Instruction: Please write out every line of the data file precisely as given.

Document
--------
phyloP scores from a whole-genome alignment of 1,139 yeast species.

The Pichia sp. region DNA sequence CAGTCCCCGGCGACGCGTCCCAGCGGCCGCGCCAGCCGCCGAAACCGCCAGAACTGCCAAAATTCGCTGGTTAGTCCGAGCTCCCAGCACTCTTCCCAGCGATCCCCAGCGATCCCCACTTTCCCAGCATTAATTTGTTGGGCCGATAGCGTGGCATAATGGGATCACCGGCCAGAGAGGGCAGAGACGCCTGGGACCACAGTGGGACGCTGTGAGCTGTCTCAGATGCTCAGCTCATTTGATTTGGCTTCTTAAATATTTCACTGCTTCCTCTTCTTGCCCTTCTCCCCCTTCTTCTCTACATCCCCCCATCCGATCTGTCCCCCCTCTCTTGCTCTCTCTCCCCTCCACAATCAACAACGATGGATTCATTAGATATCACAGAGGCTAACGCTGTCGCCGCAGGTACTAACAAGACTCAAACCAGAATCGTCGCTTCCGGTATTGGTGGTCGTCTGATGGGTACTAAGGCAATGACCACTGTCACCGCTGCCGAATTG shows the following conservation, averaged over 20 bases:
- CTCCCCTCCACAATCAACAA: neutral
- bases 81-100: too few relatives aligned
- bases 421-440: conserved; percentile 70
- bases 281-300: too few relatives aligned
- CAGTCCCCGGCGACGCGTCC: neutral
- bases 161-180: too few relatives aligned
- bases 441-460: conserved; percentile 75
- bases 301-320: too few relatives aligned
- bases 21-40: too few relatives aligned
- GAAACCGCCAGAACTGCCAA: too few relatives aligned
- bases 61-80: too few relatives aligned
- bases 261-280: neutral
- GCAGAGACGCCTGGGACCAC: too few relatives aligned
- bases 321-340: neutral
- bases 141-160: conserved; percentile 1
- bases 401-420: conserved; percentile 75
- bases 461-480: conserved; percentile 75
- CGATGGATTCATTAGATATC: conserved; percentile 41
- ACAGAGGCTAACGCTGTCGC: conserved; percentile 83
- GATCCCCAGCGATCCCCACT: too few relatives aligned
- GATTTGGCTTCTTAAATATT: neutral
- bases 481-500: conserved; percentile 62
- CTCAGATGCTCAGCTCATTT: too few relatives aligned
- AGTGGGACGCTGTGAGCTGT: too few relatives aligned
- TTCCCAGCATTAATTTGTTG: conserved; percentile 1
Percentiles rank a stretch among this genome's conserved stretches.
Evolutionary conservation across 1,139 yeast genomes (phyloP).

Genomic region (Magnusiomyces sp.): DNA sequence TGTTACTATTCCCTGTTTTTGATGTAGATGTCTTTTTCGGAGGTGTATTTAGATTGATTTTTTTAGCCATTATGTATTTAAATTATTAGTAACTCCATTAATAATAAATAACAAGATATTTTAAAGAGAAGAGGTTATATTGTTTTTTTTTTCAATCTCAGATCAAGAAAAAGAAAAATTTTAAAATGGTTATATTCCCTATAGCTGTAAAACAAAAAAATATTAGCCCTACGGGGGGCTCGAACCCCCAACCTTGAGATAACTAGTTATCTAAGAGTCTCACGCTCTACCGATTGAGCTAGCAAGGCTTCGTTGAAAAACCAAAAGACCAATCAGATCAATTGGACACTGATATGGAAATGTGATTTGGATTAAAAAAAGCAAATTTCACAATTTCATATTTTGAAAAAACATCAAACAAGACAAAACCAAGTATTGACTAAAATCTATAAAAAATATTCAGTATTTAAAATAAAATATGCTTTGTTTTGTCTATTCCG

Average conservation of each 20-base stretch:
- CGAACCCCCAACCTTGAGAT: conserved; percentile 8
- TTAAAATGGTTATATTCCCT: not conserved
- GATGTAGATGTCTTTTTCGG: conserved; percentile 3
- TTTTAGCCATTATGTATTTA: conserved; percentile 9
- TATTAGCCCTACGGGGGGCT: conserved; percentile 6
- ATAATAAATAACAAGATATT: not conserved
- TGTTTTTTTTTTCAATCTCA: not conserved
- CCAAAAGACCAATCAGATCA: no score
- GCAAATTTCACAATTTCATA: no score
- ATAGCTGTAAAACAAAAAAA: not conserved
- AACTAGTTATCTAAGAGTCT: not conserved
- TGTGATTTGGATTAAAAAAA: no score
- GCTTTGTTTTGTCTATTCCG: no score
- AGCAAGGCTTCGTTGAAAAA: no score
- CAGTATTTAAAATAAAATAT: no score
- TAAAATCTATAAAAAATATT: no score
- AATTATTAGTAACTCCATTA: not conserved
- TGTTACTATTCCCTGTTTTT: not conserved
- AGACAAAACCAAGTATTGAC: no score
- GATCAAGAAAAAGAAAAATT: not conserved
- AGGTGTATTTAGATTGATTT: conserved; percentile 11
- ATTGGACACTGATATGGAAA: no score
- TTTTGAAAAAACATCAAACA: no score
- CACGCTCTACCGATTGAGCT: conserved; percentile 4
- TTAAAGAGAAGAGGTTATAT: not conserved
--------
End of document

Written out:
phyloP scores from a whole-genome alignment of 1,139 yeast species.

The Pichia sp. region DNA sequence CAGTCCCCGGCGACGCGTCCCAGCGGCCGCGCCAGCCGCCGAAACCGCCAGAACTGCCAAAATTCGCTGGTTAGTCCGAGCTCCCAGCACTCTTCCCAGCGATCCCCAGCGATCCCCACTTTCCCAGCATTAATTTGTTGGGCCGATAGCGTGGCATAATGGGATCACCGGCCAGAGAGGGCAGAGACGCCTGGGACCACAGTGGGACGCTGTGAGCTGTCTCAGATGCTCAGCTCATTTGATTTGGCTTCTTAAATATTTCACTGCTTCCTCTTCTTGCCCTTCTCCCCCTTCTTCTCTACATCCCCCCATCCGATCTGTCCCCCCTCTCTTGCTCTCTCTCCCCTCCACAATCAACAACGATGGATTCATTAGATATCACAGAGGCTAACGCTGTCGCCGCAGGTACTAACAAGACTCAAACCAGAATCGTCGCTTCCGGTATTGGTGGTCGTCTGATGGGTACTAAGGCAATGACCACTGTCACCGCTGCCGAATTG shows the following conservation, averaged over 20 bases:
- CTCCCCTCCACAATCAACAA: neutral
- bases 81-100: too few relatives aligned
- bases 421-440: conserved; percentile 70
- bases 281-300: too few relatives aligned
- CAGTCCCCGGCGACGCGTCC: neutral
- bases 161-180: too few relatives aligned
- bases 441-460: conserved; percentile 75
- bases 301-320: too few relatives aligned
- bases 21-40: too few relatives aligned
- GAAACCGCCAGAACTGCCAA: too few relatives aligned
- bases 61-80: too few relatives aligned
- bases 261-280: neutral
- GCAGAGACGCCTGGGACCAC: too few relatives aligned
- bases 321-340: neutral
- bases 141-160: conserved; percentile 1
- bases 401-420: conserved; percentile 75
- bases 461-480: conserved; percentile 75
- CGATGGATTCATTAGATATC: conserved; percentile 41
- ACAGAGGCTAACGCTGTCGC: conserved; percentile 83
- GATCCCCAGCGATCCCCACT: too few relatives aligned
- GATTTGGCTTCTTAAATATT: neutral
- bases 481-500: conserved; percentile 62
- CTCAGATGCTCAGCTCATTT: too few relatives aligned
- AGTGGGACGCTGTGAGCTGT: too few relatives aligned
- TTCCCAGCATTAATTTGTTG: conserved; percentile 1
Percentiles rank a stretch among this genome's conserved stretches.
Evolutionary conservation across 1,139 yeast genomes (phyloP).

Genomic region (Magnusiomyces sp.): DNA sequence TGTTACTATTCCCTGTTTTTGATGTAGATGTCTTTTTCGGAGGTGTATTTAGATTGATTTTTTTAGCCATTATGTATTTAAATTATTAGTAACTCCATTAATAATAAATAACAAGATATTTTAAAGAGAAGAGGTTATATTGTTTTTTTTTTCAATCTCAGATCAAGAAAAAGAAAAATTTTAAAATGGTTATATTCCCTATAGCTGTAAAACAAAAAAATATTAGCCCTACGGGGGGCTCGAACCCCCAACCTTGAGATAACTAGTTATCTAAGAGTCTCACGCTCTACCGATTGAGCTAGCAAGGCTTCGTTGAAAAACCAAAAGACCAATCAGATCAATTGGACACTGATATGGAAATGTGATTTGGATTAAAAAAAGCAAATTTCACAATTTCATATTTTGAAAAAACATCAAACAAGACAAAACCAAGTATTGACTAAAATCTATAAAAAATATTCAGTATTTAAAATAAAATATGCTTTGTTTTGTCTATTCCG

Average conservation of each 20-base stretch:
- CGAACCCCCAACCTTGAGAT: conserved; percentile 8
- TTAAAATGGTTATATTCCCT: not conserved
- GATGTAGATGTCTTTTTCGG: conserved; percentile 3
- TTTTAGCCATTATGTATTTA: conserved; percentile 9
- TATTAGCCCTACGGGGGGCT: conserved; percentile 6
- ATAATAAATAACAAGATATT: not conserved
- TGTTTTTTTTTTCAATCTCA: not conserved
- CCAAAAGACCAATCAGATCA: no score
- GCAAATTTCACAATTTCATA: no score
- ATAGCTGTAAAACAAAAAAA: not conserved
- AACTAGTTATCTAAGAGTCT: not conserved
- TGTGATTTGGATTAAAAAAA: no score
- GCTTTGTTTTGTCTATTCCG: no score
- AGCAAGGCTTCGTTGAAAAA: no score
- CAGTATTTAAAATAAAATAT: no score
- TAAAATCTATAAAAAATATT: no score
- AATTATTAGTAACTCCATTA: not conserved
- TGTTACTATTCCCTGTTTTT: not conserved
- AGACAAAACCAAGTATTGAC: no score
- GATCAAGAAAAAGAAAAATT: not conserved
- AGGTGTATTTAGATTGATTT: conserved; percentile 11
- ATTGGACACTGATATGGAAA: no score
- TTTTGAAAAAACATCAAACA: no score
- CACGCTCTACCGATTGAGCT: conserved; percentile 4
- TTAAAGAGAAGAGGTTATAT: not conserved